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Comparison of hemodynamic response to tracheal intubation with Macintosh and McCoy laryngoscopes.

Haidry MA, Khan FA - J Anaesthesiol Clin Pharmacol (2013)

Bottom Line: This difference between groups was significant (P < 0.0001).No arrhythmias or ST changes were observed in either group.Hemodynamic changes with use of McCoy laryngoscope were lesser in magnitude and of shorter duration.

View Article: PubMed Central - PubMed

Affiliation: Department of Anesthesia, Aga Khan University, Karachi, Pakistan.

ABSTRACT

Background: Use of McCoy blade laryngoscope avoids the lifting force in the vallecula and theoretically should lead to a lower hemodynamic response related to laryngoscopy and tracheal intubation. The available literature on the topic is conflicting.

Materials and methods: We studied the hemodynamic response to laryngoscopy and tracheal intubation in 60 ASA 1 AND 2 adult patients using either Macintosh or McCoy laryngoscopes. The change in systolic, diastolic, mean arterial pressure, and heart rate (HR) was observed for 10 min post intubation. Arrhythmias and ST changes were also observed.

Results: The maximum change in HR was 18.7% in the Macintosh and 7.7% in the McCoy group, and in systolic arterial pressure was 22.9% in the Macintosh and 10.3% in the McCoy group. This difference between groups was significant (P < 0.0001). The change lasted for a lesser duration in the McCoy group. No arrhythmias or ST changes were observed in either group.

Conclusion: Hemodynamic changes with use of McCoy laryngoscope were lesser in magnitude and of shorter duration.

No MeSH data available.


Comparison of mean heart rate between Macintosh blade (●…●) and McCoy blade (▲____▲). *Indicates significant difference from baseline; †indicates significant difference between groups
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Figure 1: Comparison of mean heart rate between Macintosh blade (●…●) and McCoy blade (▲____▲). *Indicates significant difference from baseline; †indicates significant difference between groups

Mentions: HR rose significantly for 3 min following laryngoscopy in the Macintosh group and for 2 min in the McCoy group. A significant drop was seen at 10 min following laryngoscopy in the Macintosh group only. On intergroup comparison, McCoy group showed statistically significant lower values immediately after and at 1, 2, 3, 4, and 5 min following laryngoscopy. The maximum rise in the HR compared to baseline seen was 18.7% in the Macintosh group compared to 7.7% in the McCoy group (P = 0.0001). These changes are shown in [Figure 1].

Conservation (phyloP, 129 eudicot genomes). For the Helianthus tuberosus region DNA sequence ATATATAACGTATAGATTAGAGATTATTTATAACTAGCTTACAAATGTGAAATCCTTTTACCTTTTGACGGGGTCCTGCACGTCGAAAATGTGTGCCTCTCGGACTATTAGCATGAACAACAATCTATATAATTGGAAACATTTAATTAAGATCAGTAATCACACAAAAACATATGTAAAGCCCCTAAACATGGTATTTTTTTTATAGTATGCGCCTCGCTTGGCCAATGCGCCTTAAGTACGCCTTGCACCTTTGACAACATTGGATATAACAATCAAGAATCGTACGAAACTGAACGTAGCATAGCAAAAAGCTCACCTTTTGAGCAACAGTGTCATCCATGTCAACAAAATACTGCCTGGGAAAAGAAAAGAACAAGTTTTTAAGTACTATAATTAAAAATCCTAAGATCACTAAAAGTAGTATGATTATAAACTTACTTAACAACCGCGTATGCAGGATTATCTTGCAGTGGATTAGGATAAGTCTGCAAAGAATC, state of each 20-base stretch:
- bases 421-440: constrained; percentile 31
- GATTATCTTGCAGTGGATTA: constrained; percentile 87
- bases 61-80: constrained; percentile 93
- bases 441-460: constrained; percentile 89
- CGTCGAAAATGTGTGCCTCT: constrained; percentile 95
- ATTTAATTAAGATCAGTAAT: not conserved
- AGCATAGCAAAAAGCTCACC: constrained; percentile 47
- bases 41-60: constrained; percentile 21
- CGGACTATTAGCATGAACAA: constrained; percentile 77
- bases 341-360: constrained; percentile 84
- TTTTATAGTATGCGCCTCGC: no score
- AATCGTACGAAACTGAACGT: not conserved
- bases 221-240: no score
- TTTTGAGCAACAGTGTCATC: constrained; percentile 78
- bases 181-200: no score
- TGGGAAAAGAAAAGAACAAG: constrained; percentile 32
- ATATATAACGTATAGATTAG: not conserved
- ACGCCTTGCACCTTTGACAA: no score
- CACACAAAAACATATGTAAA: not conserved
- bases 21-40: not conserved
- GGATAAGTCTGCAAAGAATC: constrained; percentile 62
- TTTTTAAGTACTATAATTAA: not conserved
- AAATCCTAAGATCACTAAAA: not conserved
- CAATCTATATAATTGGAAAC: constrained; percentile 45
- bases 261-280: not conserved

Comparison of hemodynamic response to tracheal intubation with Macintosh and McCoy laryngoscopes.

Haidry MA, Khan FA - J Anaesthesiol Clin Pharmacol (2013)

Comparison of mean heart rate between Macintosh blade (●…●) and McCoy blade (▲____▲). *Indicates significant difference from baseline; †indicates significant difference between groups
© Copyright Policy - open-access
Related In: Results  -  Collection

License
Show All Figures
getmorefigures.php?uid=PMC3713667&req=5

Figure 1: Comparison of mean heart rate between Macintosh blade (●…●) and McCoy blade (▲____▲). *Indicates significant difference from baseline; †indicates significant difference between groups
Mentions: HR rose significantly for 3 min following laryngoscopy in the Macintosh group and for 2 min in the McCoy group. A significant drop was seen at 10 min following laryngoscopy in the Macintosh group only. On intergroup comparison, McCoy group showed statistically significant lower values immediately after and at 1, 2, 3, 4, and 5 min following laryngoscopy. The maximum rise in the HR compared to baseline seen was 18.7% in the Macintosh group compared to 7.7% in the McCoy group (P = 0.0001). These changes are shown in [Figure 1].

Bottom Line: This difference between groups was significant (P < 0.0001).No arrhythmias or ST changes were observed in either group.Hemodynamic changes with use of McCoy laryngoscope were lesser in magnitude and of shorter duration.

View Article: PubMed Central - PubMed

Affiliation: Department of Anesthesia, Aga Khan University, Karachi, Pakistan.

ABSTRACT

Background: Use of McCoy blade laryngoscope avoids the lifting force in the vallecula and theoretically should lead to a lower hemodynamic response related to laryngoscopy and tracheal intubation. The available literature on the topic is conflicting.

Materials and methods: We studied the hemodynamic response to laryngoscopy and tracheal intubation in 60 ASA 1 AND 2 adult patients using either Macintosh or McCoy laryngoscopes. The change in systolic, diastolic, mean arterial pressure, and heart rate (HR) was observed for 10 min post intubation. Arrhythmias and ST changes were also observed.

Results: The maximum change in HR was 18.7% in the Macintosh and 7.7% in the McCoy group, and in systolic arterial pressure was 22.9% in the Macintosh and 10.3% in the McCoy group. This difference between groups was significant (P < 0.0001). The change lasted for a lesser duration in the McCoy group. No arrhythmias or ST changes were observed in either group.

Conclusion: Hemodynamic changes with use of McCoy laryngoscope were lesser in magnitude and of shorter duration.

No MeSH data available.